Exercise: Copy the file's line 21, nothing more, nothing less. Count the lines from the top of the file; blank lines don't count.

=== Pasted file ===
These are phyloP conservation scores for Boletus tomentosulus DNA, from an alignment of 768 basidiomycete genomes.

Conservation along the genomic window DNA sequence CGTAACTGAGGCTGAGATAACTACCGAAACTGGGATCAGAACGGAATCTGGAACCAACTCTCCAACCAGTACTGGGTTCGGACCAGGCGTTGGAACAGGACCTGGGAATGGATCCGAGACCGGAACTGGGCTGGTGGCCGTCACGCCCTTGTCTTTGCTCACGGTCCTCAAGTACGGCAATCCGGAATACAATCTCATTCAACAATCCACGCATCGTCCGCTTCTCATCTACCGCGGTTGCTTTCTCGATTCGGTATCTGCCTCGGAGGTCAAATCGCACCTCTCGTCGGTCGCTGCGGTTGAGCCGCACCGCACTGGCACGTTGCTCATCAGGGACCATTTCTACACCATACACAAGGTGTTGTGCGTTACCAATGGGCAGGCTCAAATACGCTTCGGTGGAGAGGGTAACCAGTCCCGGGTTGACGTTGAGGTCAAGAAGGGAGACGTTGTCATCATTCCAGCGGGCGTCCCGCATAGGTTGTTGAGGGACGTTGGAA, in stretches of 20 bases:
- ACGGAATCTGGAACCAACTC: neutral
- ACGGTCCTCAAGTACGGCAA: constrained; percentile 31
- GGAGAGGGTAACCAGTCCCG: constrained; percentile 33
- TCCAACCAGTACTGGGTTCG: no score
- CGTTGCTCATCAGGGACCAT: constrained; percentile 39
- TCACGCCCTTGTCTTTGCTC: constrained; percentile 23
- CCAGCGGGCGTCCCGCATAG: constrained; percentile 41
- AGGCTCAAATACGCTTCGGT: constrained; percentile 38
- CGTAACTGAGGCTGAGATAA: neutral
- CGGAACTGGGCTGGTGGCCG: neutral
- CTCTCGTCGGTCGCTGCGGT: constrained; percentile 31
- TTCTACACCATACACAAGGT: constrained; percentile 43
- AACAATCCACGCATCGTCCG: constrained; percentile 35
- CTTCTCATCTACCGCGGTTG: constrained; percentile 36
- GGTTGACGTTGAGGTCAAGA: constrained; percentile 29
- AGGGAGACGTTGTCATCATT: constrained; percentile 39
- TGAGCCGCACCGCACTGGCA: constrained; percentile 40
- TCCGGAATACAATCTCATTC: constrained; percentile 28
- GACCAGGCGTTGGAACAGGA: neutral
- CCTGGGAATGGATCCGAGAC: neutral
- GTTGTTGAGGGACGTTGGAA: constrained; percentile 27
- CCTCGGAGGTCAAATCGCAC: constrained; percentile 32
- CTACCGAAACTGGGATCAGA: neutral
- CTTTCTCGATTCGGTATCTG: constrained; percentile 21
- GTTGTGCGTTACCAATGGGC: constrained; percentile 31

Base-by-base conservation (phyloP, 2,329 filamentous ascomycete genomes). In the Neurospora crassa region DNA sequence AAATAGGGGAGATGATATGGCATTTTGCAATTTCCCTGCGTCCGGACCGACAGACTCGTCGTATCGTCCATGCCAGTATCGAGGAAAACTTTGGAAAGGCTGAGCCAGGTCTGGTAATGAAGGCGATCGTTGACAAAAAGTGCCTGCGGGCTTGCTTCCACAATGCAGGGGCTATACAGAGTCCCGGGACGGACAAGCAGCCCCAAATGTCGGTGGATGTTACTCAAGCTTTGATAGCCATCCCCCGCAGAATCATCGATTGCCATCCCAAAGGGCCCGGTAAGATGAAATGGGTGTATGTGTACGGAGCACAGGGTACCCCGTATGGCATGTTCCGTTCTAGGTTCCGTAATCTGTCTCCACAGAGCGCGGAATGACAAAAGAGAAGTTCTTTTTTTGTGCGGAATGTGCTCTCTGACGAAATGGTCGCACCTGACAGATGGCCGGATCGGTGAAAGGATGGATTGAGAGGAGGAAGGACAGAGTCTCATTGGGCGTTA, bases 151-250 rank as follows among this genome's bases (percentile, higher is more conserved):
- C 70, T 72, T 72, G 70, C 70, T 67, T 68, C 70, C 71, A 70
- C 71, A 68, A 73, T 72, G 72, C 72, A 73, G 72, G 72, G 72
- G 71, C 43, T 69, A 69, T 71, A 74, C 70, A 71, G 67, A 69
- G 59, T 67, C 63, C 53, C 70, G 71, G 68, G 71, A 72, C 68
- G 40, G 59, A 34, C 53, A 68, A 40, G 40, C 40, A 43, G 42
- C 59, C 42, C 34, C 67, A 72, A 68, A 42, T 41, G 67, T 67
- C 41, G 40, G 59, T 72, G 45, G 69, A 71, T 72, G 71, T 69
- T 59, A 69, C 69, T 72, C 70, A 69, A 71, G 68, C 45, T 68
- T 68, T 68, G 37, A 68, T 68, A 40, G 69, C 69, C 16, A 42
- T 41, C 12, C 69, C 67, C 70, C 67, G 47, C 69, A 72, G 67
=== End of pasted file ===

- GACCAGGCGTTGGAACAGGA: neutral